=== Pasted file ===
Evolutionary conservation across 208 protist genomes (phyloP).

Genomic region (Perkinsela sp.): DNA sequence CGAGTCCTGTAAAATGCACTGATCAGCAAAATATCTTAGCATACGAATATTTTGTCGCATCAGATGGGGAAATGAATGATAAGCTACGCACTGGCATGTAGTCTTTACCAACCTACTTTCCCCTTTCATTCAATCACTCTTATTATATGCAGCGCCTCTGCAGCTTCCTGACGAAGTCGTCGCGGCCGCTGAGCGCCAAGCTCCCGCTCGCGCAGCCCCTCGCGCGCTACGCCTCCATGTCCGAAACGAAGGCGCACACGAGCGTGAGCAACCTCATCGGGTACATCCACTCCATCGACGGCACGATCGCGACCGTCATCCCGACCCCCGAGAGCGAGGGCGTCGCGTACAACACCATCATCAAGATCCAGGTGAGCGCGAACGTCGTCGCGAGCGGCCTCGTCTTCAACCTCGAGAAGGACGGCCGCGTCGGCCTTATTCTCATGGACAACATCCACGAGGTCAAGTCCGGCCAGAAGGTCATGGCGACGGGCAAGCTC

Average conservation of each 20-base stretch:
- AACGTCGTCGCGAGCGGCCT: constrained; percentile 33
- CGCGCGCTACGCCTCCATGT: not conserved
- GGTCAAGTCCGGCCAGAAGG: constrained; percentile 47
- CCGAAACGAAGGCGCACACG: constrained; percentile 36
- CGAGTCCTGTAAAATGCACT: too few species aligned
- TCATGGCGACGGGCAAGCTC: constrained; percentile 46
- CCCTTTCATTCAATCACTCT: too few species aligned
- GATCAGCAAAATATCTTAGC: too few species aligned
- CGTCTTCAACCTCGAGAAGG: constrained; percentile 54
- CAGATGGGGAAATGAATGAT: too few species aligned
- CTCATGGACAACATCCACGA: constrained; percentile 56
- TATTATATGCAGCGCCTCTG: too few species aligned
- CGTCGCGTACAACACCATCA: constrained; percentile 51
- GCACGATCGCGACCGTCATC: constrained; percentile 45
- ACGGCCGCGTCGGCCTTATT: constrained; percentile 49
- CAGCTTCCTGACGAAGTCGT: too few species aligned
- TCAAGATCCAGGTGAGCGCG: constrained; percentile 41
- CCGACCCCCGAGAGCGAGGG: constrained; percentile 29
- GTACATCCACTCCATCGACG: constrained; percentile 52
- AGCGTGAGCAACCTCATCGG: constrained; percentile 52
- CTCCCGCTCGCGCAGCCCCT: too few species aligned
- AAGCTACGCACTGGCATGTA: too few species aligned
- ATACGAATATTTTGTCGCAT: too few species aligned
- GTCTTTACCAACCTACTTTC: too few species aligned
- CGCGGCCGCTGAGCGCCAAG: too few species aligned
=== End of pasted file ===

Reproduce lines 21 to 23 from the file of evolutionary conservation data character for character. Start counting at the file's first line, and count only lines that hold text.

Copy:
- CCGACCCCCGAGAGCGAGGG: constrained; percentile 29
- GTACATCCACTCCATCGACG: constrained; percentile 52
- AGCGTGAGCAACCTCATCGG: constrained; percentile 52